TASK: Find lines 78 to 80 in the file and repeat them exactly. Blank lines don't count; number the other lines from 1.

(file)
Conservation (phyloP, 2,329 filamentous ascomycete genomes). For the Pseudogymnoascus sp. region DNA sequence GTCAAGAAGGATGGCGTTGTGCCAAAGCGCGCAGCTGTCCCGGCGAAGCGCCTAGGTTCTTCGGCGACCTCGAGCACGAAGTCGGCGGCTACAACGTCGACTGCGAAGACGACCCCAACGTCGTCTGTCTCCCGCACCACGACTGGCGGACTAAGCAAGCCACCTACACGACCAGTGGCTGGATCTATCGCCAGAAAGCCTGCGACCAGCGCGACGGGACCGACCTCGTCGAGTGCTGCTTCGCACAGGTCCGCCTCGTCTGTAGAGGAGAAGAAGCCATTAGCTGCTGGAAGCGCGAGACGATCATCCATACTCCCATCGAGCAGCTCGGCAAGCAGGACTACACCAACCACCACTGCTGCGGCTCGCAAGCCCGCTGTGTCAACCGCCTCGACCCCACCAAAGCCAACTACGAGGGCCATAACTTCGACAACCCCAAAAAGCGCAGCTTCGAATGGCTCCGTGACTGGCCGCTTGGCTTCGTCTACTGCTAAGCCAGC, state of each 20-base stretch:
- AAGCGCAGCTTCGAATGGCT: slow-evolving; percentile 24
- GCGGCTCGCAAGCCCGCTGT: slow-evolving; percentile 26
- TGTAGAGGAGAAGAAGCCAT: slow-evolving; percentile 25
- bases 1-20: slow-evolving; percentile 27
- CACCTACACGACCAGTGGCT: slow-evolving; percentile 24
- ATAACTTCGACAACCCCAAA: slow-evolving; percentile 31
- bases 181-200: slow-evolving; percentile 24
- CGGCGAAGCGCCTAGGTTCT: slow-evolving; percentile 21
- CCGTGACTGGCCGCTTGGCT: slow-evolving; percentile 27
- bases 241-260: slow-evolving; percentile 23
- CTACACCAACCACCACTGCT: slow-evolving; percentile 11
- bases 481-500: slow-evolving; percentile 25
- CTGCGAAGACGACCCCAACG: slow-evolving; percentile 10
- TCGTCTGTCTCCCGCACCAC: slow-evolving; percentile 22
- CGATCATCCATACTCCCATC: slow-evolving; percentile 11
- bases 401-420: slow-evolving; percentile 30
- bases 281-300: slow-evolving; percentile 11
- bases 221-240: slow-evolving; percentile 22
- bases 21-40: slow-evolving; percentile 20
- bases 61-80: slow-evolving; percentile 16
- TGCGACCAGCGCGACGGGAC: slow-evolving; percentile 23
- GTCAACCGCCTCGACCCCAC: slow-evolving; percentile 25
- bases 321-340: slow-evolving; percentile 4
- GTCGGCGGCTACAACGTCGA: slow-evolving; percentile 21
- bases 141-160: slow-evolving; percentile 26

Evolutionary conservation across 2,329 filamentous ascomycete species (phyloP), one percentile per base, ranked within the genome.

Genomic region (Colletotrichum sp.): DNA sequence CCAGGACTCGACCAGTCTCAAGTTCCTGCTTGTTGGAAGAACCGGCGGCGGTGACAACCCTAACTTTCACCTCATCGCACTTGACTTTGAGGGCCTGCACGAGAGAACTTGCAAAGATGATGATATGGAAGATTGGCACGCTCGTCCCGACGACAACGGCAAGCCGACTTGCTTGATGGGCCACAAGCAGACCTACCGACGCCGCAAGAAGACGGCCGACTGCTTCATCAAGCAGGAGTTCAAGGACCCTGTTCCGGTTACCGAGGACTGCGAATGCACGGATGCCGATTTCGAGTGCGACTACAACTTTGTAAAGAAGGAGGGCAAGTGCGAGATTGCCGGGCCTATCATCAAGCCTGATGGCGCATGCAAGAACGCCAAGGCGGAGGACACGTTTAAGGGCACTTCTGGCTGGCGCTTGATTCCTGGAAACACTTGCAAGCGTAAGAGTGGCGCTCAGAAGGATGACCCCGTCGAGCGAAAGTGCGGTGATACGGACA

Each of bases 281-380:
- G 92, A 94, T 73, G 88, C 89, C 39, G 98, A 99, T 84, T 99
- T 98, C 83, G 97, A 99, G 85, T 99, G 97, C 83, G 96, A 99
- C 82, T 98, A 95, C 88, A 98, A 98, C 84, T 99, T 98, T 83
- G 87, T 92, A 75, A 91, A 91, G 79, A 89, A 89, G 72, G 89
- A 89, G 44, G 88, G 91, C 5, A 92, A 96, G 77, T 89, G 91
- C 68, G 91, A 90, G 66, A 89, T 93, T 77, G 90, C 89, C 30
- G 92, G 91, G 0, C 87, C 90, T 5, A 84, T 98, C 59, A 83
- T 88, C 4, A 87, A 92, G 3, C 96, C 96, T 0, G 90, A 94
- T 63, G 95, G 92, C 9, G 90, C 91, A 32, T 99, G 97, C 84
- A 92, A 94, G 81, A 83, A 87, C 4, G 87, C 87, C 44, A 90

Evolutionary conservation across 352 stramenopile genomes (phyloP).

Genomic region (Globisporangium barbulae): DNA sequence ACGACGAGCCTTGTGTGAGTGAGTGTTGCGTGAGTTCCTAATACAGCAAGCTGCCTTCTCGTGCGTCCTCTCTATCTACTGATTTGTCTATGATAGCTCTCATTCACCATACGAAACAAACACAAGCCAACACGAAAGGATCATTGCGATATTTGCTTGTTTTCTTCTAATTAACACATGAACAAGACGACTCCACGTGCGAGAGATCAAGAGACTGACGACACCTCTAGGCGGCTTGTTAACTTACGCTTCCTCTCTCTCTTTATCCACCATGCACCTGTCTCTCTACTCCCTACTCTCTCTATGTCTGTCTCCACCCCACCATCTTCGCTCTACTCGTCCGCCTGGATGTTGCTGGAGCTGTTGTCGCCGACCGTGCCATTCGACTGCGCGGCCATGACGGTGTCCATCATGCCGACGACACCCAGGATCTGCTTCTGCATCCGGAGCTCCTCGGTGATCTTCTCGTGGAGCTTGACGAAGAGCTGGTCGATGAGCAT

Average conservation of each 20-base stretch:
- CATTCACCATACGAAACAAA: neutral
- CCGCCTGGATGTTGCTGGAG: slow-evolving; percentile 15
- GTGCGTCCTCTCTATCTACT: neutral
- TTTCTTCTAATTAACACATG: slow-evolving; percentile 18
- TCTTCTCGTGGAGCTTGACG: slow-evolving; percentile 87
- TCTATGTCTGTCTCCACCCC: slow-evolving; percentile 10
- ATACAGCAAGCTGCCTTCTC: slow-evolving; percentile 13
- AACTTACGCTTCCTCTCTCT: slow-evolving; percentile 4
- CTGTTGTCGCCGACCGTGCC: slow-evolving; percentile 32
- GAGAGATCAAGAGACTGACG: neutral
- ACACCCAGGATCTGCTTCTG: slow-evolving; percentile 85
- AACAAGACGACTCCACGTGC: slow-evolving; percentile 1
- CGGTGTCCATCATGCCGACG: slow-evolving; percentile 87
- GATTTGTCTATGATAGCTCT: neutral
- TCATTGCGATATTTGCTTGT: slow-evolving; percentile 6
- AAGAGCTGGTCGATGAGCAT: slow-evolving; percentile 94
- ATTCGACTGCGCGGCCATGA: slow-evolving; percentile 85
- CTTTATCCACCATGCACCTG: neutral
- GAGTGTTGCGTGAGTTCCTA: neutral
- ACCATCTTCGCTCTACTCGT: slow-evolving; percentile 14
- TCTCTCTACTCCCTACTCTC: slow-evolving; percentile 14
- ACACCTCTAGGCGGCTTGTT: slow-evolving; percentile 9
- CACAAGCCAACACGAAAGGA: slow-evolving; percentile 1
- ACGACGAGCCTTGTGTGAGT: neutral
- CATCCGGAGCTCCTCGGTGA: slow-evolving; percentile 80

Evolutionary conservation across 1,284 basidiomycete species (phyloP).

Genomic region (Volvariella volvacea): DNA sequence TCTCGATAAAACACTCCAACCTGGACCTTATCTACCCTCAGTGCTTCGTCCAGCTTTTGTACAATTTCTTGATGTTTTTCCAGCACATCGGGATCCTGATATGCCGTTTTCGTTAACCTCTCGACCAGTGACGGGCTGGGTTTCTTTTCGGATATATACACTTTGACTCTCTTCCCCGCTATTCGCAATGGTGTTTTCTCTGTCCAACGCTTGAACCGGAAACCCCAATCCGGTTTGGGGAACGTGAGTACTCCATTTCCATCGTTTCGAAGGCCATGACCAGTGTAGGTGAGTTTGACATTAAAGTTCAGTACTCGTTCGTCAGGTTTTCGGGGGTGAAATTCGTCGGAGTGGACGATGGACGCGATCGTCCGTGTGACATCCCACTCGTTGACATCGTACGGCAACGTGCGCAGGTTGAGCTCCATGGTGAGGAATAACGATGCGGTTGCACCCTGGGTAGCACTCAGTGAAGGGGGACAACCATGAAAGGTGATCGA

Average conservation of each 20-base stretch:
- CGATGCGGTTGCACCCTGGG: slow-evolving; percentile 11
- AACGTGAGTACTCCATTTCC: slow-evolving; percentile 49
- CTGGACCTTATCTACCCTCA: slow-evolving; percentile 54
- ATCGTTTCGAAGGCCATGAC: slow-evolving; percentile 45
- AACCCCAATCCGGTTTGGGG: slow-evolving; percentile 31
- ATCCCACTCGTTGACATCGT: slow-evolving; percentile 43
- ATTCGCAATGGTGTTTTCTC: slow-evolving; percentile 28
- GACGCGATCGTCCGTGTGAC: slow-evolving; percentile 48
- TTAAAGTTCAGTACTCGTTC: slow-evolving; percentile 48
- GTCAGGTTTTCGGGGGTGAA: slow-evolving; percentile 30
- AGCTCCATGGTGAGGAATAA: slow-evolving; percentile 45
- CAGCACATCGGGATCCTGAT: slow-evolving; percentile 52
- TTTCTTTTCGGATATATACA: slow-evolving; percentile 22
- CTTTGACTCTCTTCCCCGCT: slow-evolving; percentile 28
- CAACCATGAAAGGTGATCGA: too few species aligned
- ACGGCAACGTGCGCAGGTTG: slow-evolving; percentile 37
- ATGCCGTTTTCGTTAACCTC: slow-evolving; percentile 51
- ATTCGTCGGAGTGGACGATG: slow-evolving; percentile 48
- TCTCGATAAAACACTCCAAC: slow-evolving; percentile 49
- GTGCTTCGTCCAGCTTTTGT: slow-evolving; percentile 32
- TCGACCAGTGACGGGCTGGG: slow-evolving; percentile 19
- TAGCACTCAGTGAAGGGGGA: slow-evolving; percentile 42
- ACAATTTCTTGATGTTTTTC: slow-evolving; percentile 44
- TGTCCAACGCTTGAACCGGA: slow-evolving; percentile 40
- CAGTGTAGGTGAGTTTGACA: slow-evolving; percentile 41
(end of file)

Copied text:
- GACGCGATCGTCCGTGTGAC: slow-evolving; percentile 48
- TTAAAGTTCAGTACTCGTTC: slow-evolving; percentile 48
- GTCAGGTTTTCGGGGGTGAA: slow-evolving; percentile 30